Journal Club September 27th 2016: Residual neuromuscular blockade

The Impact of Residual Neuromuscular Blockade, Oversedation, and Hypothermia on Adverse Respiratory Events in a Postanesthetic Care Unit: A Prospective Study of Prevalence, Predictors, and Outcomes

Stewart et al, Anesthesia & Analgesia, Volume 123(4), October 2016, p 859–868

Presented by:  

Dr Lena Al-Shammari



Expanded abstract


Residual neuro-muscular blockade (RNMB) [defined as a TOFR < 0.9] is highly prevalent.

RNMB is associated with adverse respiratory events (AREs).

Monitoring of NMB on PACUs is often omitted.


Prospective cohort study.


A university hospital in Australia.


Adult patients requiring non-depolarising NMB for surgery performed on weekdays.


No change in practice requested.


TOFR (electromyography at wrist [30mA rather than 60m]) & ARE (modified Murphy’s criteria)


599 patients recruited; managed by 81 anaesthetists.

RNMB in 186 (31% [95% CI, 27%–35%]).

Of these, median time to recovery to TOFR >0.9 was 15 min.

Presence of RNMB was associated with 1) type of operation (open abdominal), 2) duration of operation (<90m), 3) use of a reversal agent. After multi-variate analysis: RNMB associated with 1) increasing age, 2) type of operation (open abdominal), 3) length of operation (<90m).

Type of NMB and use of NMB monitoring were not associated with RNMB.

Only 24% of patients had some form of neuromuscular function monitoring.

In patients with RNMB, 21% [16%–28] experienced AREs. This compares to 14% [11–18%] of non-RNMB patients (P = 0.033).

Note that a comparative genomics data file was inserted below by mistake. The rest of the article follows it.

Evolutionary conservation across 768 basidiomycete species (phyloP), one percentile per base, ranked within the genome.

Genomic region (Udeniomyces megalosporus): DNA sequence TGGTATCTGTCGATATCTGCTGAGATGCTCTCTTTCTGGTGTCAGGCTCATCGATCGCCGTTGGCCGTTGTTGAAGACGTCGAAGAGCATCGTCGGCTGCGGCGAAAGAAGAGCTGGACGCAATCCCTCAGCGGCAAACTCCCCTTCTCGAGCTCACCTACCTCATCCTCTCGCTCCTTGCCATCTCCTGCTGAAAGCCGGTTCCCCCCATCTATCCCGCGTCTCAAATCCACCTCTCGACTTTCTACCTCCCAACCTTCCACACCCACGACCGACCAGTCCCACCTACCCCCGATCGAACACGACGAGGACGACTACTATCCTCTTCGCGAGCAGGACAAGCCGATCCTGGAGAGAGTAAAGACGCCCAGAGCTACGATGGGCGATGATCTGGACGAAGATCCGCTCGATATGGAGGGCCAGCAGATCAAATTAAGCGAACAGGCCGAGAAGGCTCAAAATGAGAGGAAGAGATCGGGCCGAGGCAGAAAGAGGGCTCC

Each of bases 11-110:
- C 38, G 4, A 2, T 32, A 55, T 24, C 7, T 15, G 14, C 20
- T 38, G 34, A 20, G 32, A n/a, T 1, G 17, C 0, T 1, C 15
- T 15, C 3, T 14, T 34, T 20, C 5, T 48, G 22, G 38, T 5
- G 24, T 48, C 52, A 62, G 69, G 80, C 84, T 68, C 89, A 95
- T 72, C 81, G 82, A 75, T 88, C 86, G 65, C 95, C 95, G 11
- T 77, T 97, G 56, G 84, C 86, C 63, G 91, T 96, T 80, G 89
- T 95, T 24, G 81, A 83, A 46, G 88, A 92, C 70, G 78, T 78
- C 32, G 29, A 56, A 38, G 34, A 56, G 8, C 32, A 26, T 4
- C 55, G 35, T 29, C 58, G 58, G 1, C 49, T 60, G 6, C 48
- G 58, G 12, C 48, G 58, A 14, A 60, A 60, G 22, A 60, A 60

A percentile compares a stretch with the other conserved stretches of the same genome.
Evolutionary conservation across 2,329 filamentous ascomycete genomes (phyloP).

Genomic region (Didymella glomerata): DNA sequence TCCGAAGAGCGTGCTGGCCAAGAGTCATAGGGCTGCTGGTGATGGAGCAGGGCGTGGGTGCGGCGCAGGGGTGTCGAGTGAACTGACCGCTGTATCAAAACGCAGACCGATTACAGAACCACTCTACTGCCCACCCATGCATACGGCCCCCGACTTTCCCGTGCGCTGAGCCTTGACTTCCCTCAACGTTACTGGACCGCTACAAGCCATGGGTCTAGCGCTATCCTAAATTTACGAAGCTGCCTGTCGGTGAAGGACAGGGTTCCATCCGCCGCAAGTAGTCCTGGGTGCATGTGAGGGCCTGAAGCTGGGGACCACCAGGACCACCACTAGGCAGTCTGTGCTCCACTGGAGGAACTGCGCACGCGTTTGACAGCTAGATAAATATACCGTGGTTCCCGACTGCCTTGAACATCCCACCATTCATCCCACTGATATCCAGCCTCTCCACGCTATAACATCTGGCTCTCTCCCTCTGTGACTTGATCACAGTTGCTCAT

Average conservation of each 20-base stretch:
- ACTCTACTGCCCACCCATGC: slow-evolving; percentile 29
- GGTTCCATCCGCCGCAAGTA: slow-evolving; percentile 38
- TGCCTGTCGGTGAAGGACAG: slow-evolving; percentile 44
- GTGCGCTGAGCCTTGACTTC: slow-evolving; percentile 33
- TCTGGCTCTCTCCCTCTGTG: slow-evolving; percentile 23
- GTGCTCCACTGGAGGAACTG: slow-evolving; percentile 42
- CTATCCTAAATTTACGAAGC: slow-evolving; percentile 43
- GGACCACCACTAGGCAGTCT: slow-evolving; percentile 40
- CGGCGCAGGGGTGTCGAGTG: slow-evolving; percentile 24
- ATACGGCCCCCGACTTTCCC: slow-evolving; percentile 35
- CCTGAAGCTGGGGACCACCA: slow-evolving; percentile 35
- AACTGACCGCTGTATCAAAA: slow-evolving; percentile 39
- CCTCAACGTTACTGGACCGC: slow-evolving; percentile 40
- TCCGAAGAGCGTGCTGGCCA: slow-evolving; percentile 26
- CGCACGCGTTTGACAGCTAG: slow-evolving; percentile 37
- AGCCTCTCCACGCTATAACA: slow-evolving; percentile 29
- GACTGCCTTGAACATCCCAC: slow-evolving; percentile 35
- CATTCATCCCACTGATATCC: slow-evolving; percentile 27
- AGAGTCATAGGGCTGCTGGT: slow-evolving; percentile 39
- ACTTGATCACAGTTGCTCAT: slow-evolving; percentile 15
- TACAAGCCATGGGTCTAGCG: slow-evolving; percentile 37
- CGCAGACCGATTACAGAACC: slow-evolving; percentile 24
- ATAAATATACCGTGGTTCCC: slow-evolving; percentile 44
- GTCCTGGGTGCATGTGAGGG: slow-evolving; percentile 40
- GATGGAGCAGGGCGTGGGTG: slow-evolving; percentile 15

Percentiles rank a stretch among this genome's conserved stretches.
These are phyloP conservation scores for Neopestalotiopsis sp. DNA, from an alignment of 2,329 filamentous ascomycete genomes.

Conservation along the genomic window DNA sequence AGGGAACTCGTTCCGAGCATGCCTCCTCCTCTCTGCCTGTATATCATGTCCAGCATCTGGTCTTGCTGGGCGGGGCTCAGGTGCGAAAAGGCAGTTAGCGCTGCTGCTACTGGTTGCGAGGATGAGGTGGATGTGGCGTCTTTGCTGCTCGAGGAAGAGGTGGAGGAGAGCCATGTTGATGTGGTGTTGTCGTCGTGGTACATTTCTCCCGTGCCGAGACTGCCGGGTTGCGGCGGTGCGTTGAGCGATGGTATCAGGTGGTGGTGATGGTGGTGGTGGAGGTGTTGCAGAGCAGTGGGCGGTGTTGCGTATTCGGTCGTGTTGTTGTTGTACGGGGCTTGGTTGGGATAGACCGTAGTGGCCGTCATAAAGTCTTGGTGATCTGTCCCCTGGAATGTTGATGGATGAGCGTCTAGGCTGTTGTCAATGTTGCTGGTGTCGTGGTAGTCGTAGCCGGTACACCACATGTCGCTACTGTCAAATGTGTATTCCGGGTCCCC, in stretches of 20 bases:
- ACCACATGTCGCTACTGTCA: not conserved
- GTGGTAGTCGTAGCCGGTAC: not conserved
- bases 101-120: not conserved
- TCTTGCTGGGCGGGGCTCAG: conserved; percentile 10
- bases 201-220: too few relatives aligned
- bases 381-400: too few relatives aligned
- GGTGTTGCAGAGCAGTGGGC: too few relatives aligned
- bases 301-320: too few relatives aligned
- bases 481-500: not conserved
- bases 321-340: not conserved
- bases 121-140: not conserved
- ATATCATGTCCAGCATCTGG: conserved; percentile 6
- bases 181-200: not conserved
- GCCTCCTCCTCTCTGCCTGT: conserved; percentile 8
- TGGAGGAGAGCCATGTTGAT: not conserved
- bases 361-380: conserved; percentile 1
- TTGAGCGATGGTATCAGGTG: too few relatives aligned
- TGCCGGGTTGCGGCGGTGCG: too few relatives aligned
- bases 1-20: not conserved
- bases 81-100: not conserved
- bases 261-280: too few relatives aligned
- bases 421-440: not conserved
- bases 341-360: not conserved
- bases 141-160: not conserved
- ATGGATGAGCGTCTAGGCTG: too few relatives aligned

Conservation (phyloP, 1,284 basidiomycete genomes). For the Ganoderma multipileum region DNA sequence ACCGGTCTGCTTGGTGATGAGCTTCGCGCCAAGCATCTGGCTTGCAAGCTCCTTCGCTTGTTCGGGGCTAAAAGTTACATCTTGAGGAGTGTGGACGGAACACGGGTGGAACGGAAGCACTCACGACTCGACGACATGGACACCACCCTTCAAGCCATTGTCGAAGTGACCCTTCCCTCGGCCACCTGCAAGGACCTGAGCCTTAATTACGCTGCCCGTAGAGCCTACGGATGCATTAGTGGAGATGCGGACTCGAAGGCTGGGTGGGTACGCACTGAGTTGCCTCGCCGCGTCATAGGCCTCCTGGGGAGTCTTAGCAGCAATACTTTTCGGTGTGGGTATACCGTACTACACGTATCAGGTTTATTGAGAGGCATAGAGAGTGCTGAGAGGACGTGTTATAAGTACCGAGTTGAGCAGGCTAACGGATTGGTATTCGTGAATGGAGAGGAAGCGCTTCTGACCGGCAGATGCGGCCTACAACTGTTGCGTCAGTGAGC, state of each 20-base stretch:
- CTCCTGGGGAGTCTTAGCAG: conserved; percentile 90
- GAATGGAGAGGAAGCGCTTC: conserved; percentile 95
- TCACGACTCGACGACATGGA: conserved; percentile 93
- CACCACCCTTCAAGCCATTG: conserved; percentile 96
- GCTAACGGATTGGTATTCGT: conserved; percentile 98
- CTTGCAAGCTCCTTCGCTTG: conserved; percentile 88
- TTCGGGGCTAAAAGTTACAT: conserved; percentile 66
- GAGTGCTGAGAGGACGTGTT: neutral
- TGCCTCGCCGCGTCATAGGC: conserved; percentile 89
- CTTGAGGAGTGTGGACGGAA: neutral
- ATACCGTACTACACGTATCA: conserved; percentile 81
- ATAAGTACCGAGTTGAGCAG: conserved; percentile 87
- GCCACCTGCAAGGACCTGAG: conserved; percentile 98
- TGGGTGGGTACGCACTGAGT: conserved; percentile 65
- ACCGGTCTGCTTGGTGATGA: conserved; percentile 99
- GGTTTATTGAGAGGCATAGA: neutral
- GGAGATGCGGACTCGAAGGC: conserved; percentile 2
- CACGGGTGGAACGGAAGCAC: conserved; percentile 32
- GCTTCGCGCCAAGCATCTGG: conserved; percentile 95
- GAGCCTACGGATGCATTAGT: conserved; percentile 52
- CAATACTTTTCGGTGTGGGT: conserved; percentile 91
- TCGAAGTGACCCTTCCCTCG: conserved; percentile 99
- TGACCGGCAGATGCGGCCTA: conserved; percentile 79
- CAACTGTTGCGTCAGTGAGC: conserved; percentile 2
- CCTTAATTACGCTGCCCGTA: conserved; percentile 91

AREs on PACU occurred in 16% [13%–19%]) of all cases – most commonly, obstruction, respiratory distress & mild hypoxaemia.

AREs on the PACU were significantly associated with RNMB, core temperature, and level of consciousness. The association with RNMB was statistically insignificant in the multivariate analysis


RNMB on PACU is common

Reversal agent is being given without depth of NMB monitoring in many cases.

AREs are associated with core temperature and level of consciousness.




1.     Prospective

2.     RNMB assessed in a consistent manner, with most precise monitor for TOF (EMG)

3.     Relevant clinical question



1.     Observational. Hawthorne effect possible.

2.     TOF stimulus amplitude reduced, possibly submaximal

3.     Excludes out-of-hours cases and patients taken to ICU

4.     No follow-up of patients beyond PACU; may miss some AREs

5.     Data is from 2013 – has practice changed since then?

6.     No pre-study sample size calculation done

7.     Single centre (high rate of deep extubation)

8.     Many of the ARE outcomes on the Murphy scale are not severe – are they clinically significant? (eg obstruction requiring jaw thrust)




We know RNMB is not good for patients. This study confirms it’s still common on PACU.

Potential for impact

There is a paper on RNMB and pneumonia in this month’s Anesthesiology (a retrospective cohort study demonstrating a significant link). Together these papers may prompt more attention to our use of NMBs.

Should we be abandoning subjective TOF monitors